Voter ID restrictions may affect election results

Richard Matus

Jon Rogowski, a Washington University political science professor, recently co-authored a report concluding that in the neighborhood of 700,000 young minority voters could be newly disenfranchised because of a lack of acceptable photo ID.

The report, co-authored by Cathy Cohen, a professor of political science at the University of Chicago, charts the patchwork of existing state laws on voting, noting that different ID is acceptable in different states. The information is often poorly publicized and largely inaccessible by young minorities and the elderly, thus disenfranchising those segments of the population.

According to the Missouri Secretary of State’s website, non-photo forms of ID acceptable at Missouri polling stations include “a current utility bill, bank statement, paycheck, government check or other government document that contains the name and address of the voter.”

On a national scale, the number of voters excluded from Florida because of these ID laws is greater than the Bush margin of victory over Gore in 2000. This election season, 16 competitive House races may be decided by voter exclusion, the report suggests. The makeup of the Electoral College might also be shifted as a result of the laws.

“The presidential election isn’t the only game in town; there are lots of other really important races that depend on turnout,” Rogowski said.

Voter ID laws have been passed by state legislatures in local elections sometimes overlooked by voters.

“The state-by-state differences make it difficult for a national organization to effectively communicate the message in a way that will reach everyone who is affected in some way by these laws,” Rogowski said.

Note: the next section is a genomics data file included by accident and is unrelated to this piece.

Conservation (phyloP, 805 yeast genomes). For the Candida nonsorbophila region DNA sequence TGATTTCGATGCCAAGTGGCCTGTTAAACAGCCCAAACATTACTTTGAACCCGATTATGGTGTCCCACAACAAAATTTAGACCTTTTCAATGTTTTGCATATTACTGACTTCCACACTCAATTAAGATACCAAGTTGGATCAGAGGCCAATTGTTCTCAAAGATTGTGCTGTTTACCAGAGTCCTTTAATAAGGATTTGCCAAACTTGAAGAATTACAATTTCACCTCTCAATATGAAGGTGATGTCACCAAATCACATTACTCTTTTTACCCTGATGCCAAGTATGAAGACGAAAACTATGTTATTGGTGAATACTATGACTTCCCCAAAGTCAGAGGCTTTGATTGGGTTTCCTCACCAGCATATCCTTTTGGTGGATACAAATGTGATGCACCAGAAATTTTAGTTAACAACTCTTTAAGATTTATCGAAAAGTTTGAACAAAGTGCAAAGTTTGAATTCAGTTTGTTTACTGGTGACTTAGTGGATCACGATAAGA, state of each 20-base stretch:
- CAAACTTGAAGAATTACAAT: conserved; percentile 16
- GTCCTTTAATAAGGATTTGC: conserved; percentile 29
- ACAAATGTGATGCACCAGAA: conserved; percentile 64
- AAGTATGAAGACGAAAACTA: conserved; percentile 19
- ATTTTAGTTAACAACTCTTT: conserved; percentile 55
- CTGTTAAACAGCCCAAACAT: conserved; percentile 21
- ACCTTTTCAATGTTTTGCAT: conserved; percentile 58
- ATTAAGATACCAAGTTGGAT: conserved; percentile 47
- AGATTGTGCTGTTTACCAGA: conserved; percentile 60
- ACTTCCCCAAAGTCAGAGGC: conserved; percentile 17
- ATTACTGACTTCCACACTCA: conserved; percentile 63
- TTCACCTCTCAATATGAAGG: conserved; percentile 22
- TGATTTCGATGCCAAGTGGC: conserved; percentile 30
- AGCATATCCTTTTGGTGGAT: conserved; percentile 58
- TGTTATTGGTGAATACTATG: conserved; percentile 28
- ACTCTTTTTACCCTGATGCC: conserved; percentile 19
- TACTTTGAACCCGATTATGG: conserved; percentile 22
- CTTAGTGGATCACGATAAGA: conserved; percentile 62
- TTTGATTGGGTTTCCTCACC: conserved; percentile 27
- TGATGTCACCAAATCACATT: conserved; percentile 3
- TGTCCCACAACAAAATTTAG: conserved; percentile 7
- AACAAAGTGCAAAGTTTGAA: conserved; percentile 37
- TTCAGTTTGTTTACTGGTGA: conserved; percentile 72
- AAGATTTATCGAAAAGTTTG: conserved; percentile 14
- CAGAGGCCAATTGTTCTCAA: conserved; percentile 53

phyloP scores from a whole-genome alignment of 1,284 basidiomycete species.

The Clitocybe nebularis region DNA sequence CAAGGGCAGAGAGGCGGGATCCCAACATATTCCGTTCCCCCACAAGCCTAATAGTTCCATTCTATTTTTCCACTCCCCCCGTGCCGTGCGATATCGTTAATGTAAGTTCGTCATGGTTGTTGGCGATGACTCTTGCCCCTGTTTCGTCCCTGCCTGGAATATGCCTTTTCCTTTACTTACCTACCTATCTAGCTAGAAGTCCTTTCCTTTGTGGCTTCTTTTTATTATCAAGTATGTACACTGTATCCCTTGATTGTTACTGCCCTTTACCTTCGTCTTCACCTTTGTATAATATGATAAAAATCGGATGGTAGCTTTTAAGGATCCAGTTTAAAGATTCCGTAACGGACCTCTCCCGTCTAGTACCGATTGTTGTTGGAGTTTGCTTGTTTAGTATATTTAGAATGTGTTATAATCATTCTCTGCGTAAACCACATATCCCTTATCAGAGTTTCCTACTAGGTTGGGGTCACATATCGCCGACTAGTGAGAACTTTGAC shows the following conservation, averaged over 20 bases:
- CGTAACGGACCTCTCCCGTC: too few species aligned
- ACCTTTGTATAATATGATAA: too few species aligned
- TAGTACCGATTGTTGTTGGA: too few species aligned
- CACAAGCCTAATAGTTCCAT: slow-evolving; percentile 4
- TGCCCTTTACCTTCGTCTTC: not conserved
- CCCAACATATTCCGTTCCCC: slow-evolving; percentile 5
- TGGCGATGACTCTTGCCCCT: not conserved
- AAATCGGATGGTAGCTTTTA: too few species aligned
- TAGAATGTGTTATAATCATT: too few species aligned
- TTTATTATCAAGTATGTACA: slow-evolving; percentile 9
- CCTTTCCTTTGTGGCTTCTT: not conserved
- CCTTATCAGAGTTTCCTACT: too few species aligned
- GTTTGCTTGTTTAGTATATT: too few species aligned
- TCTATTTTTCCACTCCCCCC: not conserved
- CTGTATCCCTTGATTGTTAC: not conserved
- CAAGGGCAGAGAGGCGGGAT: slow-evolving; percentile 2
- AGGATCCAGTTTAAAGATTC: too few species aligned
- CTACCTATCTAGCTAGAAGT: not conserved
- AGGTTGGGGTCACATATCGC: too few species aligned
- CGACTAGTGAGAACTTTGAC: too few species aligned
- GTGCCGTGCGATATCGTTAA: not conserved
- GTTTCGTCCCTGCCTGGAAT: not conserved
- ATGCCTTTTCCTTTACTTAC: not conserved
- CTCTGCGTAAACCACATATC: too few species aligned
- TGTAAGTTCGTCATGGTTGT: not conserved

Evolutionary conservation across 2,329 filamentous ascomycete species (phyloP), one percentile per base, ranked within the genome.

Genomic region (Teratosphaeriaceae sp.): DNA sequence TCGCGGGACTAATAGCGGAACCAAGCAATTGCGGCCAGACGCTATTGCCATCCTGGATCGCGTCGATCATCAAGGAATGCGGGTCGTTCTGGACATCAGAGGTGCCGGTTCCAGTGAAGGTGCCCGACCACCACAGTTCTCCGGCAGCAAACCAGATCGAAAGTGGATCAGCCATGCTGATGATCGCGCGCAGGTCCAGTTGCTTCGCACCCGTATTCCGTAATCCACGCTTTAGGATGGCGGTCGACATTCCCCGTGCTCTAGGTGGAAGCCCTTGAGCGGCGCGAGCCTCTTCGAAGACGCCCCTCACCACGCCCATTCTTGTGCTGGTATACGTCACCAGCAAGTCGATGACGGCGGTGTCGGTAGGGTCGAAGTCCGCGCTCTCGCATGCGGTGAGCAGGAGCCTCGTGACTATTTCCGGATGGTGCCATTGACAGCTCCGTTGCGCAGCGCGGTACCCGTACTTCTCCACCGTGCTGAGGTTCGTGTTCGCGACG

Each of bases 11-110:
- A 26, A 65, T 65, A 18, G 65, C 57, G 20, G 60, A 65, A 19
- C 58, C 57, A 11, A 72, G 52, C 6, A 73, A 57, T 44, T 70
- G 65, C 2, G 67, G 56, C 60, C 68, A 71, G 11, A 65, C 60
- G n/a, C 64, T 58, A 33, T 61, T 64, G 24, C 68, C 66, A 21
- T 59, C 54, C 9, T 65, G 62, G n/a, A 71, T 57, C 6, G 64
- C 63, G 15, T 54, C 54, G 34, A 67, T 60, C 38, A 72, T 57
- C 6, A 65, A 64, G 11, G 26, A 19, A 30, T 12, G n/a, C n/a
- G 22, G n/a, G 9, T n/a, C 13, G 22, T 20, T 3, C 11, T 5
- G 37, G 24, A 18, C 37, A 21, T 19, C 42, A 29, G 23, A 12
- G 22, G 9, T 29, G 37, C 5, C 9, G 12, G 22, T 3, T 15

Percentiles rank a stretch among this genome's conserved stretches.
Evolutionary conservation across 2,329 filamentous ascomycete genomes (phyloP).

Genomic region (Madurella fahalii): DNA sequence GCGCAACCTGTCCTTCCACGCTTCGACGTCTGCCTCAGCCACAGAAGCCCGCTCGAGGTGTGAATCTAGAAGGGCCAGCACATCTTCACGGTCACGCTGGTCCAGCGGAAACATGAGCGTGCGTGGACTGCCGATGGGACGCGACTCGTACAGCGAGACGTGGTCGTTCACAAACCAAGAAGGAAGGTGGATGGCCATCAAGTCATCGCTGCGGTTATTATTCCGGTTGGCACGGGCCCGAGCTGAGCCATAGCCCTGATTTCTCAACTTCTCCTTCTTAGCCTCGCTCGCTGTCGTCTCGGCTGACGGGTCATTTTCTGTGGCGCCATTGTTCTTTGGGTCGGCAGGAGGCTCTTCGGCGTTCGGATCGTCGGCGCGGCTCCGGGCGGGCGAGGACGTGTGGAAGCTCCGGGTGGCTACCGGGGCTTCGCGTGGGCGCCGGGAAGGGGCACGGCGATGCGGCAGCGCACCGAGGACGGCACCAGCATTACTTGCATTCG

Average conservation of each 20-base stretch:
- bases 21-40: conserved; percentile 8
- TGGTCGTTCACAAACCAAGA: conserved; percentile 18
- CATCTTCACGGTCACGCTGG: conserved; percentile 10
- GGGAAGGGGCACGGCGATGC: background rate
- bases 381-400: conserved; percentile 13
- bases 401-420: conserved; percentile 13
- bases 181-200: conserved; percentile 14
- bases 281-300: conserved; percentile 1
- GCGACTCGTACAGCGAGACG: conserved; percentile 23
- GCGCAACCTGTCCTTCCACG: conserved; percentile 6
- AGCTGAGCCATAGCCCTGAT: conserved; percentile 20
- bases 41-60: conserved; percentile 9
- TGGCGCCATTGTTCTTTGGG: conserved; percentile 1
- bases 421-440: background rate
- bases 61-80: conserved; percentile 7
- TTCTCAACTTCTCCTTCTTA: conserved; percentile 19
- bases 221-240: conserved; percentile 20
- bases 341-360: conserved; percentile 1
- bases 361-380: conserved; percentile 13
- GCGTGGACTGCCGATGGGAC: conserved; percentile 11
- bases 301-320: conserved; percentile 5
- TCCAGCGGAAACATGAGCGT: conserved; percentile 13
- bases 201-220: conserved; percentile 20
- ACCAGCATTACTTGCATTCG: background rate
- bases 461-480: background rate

Rogowski and Cohen’s report suggests that the inconsistent policy regarding the forms of identification necessary to vote in each state mandates efforts that reach beyond voter registration.

“[We need to] make sure just as we do the type of mobilization where we tell people where their precinct is, where their polling place is, the same thing with respect to how to make sure that you’re prepared to cast a ballot,” Rogowski said.

While new state laws requiring voters to show photo ID at the polls may potentially exclude a sizable population from this year’s national election, voter registration efforts at the University appear strong.

The Gephardt Institute of Public Service carried out a major on-campus voter registration drive Sept. 18.

“It makes sense that there are things that young people do not see as connected to them,” said Robin Hattori, assistant director of the Gephardt Institute.

Hattori attributed the difficulty of encouraging students to vote to a variety of reasons.

“We had a student tell us he didn’t want to vote because he didn’t want to walk to his polling place,” Hattori said.

Hattori and junior Adam Flores, who works for the Gephardt Institute, considered the registration drive a success. According to Hattori, more than a thousand people registered through the drive on Sept. 18.

“Students really appreciated having the option to register and request the absentee ballot,” Flores said.

He emphasized his conviction that young voters matter.

“Only 51 percent of people aged 18-29 voted in 2008. The other 49 percent do make a difference if they do go out and vote,” Flores said.

The myriad of state voting restrictions is being countered nationally in the House of Representatives. Emanuel Cleaver, a democrat from Missouri, is a cosponsor of the “America Votes Act of 2012,” a bill allowing a sworn affidavit to prove one’s identity rather than the more restrictive ID regulations.

The deadline to register in Missouri is Oct. 10 while absentee-ballot regulations vary by state. In Missouri, university-issued student identification is sufficient to vote.